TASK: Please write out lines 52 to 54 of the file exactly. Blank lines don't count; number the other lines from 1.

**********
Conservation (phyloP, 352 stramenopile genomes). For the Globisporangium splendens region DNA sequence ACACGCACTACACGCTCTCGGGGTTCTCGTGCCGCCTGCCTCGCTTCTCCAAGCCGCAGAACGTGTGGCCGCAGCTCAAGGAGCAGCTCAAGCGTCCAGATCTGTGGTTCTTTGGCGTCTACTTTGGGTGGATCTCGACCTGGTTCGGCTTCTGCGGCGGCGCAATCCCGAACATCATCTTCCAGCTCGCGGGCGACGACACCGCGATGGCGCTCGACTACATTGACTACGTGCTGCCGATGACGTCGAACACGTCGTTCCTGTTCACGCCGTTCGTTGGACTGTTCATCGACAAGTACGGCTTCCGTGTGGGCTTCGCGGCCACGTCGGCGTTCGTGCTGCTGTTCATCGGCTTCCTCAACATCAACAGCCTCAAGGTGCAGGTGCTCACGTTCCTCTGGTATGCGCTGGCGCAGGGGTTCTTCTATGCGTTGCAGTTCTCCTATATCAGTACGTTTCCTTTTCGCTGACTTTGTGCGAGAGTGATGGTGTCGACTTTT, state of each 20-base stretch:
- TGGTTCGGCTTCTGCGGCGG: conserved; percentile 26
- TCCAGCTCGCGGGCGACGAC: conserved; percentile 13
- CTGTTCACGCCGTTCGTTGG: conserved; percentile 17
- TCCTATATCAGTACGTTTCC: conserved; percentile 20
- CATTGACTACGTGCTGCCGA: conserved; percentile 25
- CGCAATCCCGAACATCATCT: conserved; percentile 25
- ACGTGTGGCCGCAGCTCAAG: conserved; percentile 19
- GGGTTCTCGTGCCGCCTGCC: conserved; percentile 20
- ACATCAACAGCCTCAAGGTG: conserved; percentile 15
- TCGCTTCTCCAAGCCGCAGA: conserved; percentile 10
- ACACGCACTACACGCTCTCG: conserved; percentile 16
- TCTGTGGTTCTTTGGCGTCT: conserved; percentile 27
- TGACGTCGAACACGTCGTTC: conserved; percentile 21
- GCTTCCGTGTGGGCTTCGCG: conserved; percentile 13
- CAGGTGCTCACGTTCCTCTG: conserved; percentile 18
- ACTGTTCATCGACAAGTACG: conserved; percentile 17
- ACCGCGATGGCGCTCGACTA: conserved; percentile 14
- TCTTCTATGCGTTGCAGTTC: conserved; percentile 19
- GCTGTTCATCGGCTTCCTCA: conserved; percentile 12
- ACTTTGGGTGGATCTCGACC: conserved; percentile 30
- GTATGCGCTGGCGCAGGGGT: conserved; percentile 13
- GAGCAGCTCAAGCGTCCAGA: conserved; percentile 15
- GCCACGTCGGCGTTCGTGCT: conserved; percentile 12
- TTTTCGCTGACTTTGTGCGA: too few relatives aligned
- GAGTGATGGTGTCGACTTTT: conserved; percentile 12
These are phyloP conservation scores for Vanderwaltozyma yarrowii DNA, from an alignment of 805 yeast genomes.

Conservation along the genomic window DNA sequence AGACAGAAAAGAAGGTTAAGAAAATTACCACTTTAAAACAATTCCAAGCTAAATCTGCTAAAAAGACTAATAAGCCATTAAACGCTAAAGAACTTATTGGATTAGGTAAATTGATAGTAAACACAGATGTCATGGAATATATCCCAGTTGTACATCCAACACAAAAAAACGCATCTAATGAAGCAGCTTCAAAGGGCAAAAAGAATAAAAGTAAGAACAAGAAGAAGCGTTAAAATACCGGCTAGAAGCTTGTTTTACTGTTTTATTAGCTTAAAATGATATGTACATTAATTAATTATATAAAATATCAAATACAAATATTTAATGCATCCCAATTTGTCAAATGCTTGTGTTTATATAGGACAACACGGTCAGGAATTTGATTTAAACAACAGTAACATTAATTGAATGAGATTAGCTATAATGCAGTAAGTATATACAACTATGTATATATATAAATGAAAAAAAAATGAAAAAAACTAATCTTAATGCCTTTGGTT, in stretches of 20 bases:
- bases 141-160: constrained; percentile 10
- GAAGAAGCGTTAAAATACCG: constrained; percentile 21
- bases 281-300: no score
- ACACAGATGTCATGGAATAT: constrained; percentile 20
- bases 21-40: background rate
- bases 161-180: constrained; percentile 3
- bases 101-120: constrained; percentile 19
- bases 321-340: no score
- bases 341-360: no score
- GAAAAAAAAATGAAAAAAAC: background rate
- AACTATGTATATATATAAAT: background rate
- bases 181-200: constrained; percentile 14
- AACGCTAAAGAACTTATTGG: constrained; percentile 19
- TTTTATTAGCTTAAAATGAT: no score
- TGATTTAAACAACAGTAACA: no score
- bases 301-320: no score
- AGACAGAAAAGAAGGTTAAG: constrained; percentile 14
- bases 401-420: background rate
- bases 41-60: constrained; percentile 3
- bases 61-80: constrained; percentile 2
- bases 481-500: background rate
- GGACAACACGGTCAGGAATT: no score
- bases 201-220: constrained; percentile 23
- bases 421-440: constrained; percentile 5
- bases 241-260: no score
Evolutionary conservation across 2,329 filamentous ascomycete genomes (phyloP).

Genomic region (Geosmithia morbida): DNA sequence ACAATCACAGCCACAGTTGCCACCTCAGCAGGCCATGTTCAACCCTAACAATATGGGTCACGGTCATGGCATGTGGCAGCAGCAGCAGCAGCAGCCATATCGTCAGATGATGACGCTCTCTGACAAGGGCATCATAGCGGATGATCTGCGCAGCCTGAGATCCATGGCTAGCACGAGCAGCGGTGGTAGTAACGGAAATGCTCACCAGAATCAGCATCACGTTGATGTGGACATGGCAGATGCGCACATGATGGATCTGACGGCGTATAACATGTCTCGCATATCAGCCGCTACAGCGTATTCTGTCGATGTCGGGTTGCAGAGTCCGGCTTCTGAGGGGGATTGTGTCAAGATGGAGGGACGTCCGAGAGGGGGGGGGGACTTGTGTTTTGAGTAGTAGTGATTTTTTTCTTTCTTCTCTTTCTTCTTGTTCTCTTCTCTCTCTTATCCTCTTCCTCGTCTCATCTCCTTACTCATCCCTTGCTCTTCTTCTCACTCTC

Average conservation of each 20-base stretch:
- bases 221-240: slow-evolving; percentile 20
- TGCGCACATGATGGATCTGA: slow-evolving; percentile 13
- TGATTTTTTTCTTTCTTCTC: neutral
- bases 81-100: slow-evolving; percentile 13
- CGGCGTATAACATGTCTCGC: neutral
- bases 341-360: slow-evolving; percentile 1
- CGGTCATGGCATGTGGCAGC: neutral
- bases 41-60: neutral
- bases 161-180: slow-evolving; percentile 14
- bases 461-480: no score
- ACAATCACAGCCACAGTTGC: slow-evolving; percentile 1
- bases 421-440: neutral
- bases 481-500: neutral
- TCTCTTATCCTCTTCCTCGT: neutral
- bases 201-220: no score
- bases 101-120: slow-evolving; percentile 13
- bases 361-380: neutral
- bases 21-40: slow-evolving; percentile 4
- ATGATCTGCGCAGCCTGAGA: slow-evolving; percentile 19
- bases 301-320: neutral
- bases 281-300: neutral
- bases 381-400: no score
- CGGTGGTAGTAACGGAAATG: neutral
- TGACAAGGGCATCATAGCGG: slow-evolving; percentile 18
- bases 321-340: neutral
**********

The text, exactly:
- bases 421-440: constrained; percentile 5
- bases 241-260: no score
Evolutionary conservation across 2,329 filamentous ascomycete genomes (phyloP).